This city unfolds along a watery spine. Small fishing hooks dip into the water from both sides, and white birds rest among the waves. In a park, a child wearing rubber boots topples into a flock of pigeons. A golden dog closes its eyes. Some buildings here are also Russian dolls: a church inside a mosque inside a museum. Your fingernails might split when you try to peel back the layers. The light here streams through small windows, and splinters into spider threads that breeze against your face. You will try to collect the thread, and it will always disappear by the time you return home, but if you’re lucky you’ll find a baby spider in your pocket. Leave it on your favourite windowsill and watch.
Driving there you will think you’re seeing faces in the rock. Coney caves spiral up in the valley, with smoke pouring from their tops. A woman mourned her lost child here by carving her way into every rock with a spoon. Inside each cave there are endless rooms.
This city was built underground following a small disaster. One day, a woman sat alone outside and a raven landed beside her. After a brief hesitation, she stood up and moved away, but the raven followed her. It hopped and cawed and no matter where she went it followed. She saw a picnic blanket abandoned in the grass and rolled herself in it to avoid the raven’s gaze. But more birds arrived. Their beaks glistened and their throats bobbed. Still more circled overhead until the sky was a thick, dark cloud. The old men had seen a black sky like this before, and began making tunnels in their basements to hide their wives and children in. While the tunnels became rooms, which branched into more tunnels, the ravens flapped around the woman’s head and their claws got caught in her hair. More ravens came and the sun disappeared behind them and things began to crumble as they tore out chunks. The city tunnelled faster. They even had rooms for livestock, baptisms, and making wine.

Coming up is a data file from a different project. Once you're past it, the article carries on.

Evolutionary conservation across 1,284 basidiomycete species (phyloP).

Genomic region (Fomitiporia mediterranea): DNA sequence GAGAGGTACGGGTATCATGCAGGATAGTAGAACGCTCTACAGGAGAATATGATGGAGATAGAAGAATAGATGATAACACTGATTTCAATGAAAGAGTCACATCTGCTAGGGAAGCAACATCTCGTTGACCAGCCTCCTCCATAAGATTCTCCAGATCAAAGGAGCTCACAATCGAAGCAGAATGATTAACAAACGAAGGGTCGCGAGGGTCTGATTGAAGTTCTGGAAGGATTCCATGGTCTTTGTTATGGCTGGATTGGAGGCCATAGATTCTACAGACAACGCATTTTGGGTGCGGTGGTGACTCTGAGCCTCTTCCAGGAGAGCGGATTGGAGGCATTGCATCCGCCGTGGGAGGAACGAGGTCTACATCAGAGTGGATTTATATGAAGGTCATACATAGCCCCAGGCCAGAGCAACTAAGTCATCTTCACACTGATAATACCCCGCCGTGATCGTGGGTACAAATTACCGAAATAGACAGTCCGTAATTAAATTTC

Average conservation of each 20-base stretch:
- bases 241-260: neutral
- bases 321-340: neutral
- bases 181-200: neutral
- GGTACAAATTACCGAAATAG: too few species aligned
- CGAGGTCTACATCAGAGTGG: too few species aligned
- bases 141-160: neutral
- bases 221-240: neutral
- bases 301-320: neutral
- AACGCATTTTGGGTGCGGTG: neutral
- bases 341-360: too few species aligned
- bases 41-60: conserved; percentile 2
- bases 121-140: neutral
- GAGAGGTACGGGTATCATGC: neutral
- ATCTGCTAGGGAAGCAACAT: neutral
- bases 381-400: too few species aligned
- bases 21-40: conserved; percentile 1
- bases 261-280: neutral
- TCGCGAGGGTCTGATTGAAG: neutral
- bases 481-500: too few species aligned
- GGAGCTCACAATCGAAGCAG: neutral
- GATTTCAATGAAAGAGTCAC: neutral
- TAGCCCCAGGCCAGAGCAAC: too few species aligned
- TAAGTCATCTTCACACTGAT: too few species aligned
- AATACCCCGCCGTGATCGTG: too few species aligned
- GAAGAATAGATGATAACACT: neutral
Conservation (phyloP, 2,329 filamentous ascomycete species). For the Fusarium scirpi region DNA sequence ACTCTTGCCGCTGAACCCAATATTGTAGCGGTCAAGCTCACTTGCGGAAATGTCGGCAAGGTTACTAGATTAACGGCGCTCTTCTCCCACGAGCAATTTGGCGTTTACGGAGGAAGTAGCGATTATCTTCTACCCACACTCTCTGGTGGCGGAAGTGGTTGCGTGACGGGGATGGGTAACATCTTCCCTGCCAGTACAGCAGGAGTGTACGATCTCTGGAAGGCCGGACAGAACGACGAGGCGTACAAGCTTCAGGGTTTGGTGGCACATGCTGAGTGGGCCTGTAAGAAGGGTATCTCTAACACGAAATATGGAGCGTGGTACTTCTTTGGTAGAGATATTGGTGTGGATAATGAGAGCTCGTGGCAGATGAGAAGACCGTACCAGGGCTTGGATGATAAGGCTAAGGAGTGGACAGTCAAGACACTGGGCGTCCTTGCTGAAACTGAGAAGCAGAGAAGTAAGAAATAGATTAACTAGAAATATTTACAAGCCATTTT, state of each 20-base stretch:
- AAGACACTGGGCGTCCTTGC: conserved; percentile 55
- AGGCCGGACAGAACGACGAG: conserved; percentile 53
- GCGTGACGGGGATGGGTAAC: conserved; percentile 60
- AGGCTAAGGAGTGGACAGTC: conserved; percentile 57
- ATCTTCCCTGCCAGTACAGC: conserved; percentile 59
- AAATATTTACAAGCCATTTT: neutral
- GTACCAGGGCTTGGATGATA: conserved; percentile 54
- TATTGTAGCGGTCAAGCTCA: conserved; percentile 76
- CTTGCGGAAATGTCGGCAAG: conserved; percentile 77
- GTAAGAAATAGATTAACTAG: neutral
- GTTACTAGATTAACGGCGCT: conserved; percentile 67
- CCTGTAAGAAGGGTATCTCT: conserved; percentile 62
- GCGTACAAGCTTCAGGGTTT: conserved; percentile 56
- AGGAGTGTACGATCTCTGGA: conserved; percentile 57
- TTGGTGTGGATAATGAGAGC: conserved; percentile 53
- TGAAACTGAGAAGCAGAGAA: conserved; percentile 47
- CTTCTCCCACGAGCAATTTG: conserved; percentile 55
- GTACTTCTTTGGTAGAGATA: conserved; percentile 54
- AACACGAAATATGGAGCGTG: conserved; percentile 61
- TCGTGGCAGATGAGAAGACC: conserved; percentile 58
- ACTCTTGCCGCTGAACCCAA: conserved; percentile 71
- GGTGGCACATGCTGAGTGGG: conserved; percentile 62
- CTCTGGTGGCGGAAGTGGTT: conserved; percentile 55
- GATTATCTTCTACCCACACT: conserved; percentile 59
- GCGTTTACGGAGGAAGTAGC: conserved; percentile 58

The geography of her body discovered, it didn’t matter that they’d seen a thousand breasts and that her body was largely unremarkable, that they hadn’t been tantalized by it before the photos materialized in their hands, all that mattered was that it had been unveiled to them.
Columbus wore a similar smile, his face split in triumph, when he first caught sight of a dark line, just a hint of land on the horizon, really no different from a hint of upper thigh, a scar that seemed to paint a neon arrow to the unknown, but certainly destined to be known and defined by strangers until they were no longer strangers in a strange land
She shrouded her body in mischief and ample cloth so that she wouldn’t be discovered too.
I had already been thinking about the difference between the words haram and a’ayb when I stumbled upon the 2019 Arab-language series Banat al Mulakama or Boxing Girls, directed by Saudi filmmaker Samir Aref, and written by Emirati screenwriter Afnan Al Qasimi. Aref and Al Qasimi aim to combat stigma and prejudice in Gulf society against and surrounding Gulf women. The series follows Nujood, as she studies boxing in California and then returns home to Saudi to confront the challenges of continuing to box in her native society. The series also focuses on other young women, each with their own complicated relationship to a narrow-minded society. These young women fight and face their circumstances to overcome obstacles and achieve their aspirations.
Women in the Gulf tend to have more cultural restrictions than men. Even though some actions are permitted in Islam, the word a’ayb is thrown with abandon at women specifically. The literal translation of the Arabic word a’ayb is a “disadvantage or flaw” but colloquially it is mostly used to mean “stigma, shame or taboo.” The phrase a’ayb a’alayk, — ‘shame on you’ — is another term that is appropriated by groups of conservatives in the Gulf, towards perceived shameful acts. For example, in Boxing Girls, when Nujood loses during her college championship, she physically attacks her opponent and is then called “America’s crazy woman” by her Arab Instagram followers. Many of her relatives criticize her for pursuing an education in boxing, which harms her self-esteem and leads her to reject Saudi society further.